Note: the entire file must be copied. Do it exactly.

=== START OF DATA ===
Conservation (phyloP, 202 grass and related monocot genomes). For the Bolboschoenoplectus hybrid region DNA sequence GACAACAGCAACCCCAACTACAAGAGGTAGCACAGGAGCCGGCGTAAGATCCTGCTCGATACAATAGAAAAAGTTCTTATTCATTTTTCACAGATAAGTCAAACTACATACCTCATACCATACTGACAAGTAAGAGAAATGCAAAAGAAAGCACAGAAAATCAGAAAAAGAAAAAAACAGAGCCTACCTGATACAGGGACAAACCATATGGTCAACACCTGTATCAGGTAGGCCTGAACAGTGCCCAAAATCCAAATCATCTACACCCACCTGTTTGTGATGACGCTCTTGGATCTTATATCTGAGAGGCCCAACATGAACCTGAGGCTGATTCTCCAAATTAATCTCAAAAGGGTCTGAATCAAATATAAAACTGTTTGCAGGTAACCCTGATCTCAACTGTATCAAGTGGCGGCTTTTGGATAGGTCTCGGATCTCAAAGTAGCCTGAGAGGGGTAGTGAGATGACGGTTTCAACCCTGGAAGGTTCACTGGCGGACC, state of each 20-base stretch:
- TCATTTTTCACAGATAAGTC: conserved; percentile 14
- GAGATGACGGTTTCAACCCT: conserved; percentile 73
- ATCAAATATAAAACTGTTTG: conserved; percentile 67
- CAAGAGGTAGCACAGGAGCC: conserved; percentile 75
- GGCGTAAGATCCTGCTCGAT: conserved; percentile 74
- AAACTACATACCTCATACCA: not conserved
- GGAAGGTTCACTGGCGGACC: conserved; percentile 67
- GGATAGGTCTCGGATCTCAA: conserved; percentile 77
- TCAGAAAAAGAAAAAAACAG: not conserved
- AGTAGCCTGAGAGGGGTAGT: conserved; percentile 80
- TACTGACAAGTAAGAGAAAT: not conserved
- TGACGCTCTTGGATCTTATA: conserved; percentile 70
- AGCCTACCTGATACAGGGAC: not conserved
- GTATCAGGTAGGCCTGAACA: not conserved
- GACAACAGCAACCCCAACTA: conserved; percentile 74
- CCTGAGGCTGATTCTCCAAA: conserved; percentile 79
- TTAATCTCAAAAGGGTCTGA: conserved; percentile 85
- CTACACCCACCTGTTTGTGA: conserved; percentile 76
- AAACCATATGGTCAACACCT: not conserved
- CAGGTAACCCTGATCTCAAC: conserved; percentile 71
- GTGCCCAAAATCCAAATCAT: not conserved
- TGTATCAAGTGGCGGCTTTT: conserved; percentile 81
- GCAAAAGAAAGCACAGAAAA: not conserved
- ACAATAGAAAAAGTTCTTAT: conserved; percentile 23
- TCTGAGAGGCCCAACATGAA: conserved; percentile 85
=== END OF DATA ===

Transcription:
Conservation (phyloP, 202 grass and related monocot genomes). For the Bolboschoenoplectus hybrid region DNA sequence GACAACAGCAACCCCAACTACAAGAGGTAGCACAGGAGCCGGCGTAAGATCCTGCTCGATACAATAGAAAAAGTTCTTATTCATTTTTCACAGATAAGTCAAACTACATACCTCATACCATACTGACAAGTAAGAGAAATGCAAAAGAAAGCACAGAAAATCAGAAAAAGAAAAAAACAGAGCCTACCTGATACAGGGACAAACCATATGGTCAACACCTGTATCAGGTAGGCCTGAACAGTGCCCAAAATCCAAATCATCTACACCCACCTGTTTGTGATGACGCTCTTGGATCTTATATCTGAGAGGCCCAACATGAACCTGAGGCTGATTCTCCAAATTAATCTCAAAAGGGTCTGAATCAAATATAAAACTGTTTGCAGGTAACCCTGATCTCAACTGTATCAAGTGGCGGCTTTTGGATAGGTCTCGGATCTCAAAGTAGCCTGAGAGGGGTAGTGAGATGACGGTTTCAACCCTGGAAGGTTCACTGGCGGACC, state of each 20-base stretch:
- TCATTTTTCACAGATAAGTC: conserved; percentile 14
- GAGATGACGGTTTCAACCCT: conserved; percentile 73
- ATCAAATATAAAACTGTTTG: conserved; percentile 67
- CAAGAGGTAGCACAGGAGCC: conserved; percentile 75
- GGCGTAAGATCCTGCTCGAT: conserved; percentile 74
- AAACTACATACCTCATACCA: not conserved
- GGAAGGTTCACTGGCGGACC: conserved; percentile 67
- GGATAGGTCTCGGATCTCAA: conserved; percentile 77
- TCAGAAAAAGAAAAAAACAG: not conserved
- AGTAGCCTGAGAGGGGTAGT: conserved; percentile 80
- TACTGACAAGTAAGAGAAAT: not conserved
- TGACGCTCTTGGATCTTATA: conserved; percentile 70
- AGCCTACCTGATACAGGGAC: not conserved
- GTATCAGGTAGGCCTGAACA: not conserved
- GACAACAGCAACCCCAACTA: conserved; percentile 74
- CCTGAGGCTGATTCTCCAAA: conserved; percentile 79
- TTAATCTCAAAAGGGTCTGA: conserved; percentile 85
- CTACACCCACCTGTTTGTGA: conserved; percentile 76
- AAACCATATGGTCAACACCT: not conserved
- CAGGTAACCCTGATCTCAAC: conserved; percentile 71
- GTGCCCAAAATCCAAATCAT: not conserved
- TGTATCAAGTGGCGGCTTTT: conserved; percentile 81
- GCAAAAGAAAGCACAGAAAA: not conserved
- ACAATAGAAAAAGTTCTTAT: conserved; percentile 23
- TCTGAGAGGCCCAACATGAA: conserved; percentile 85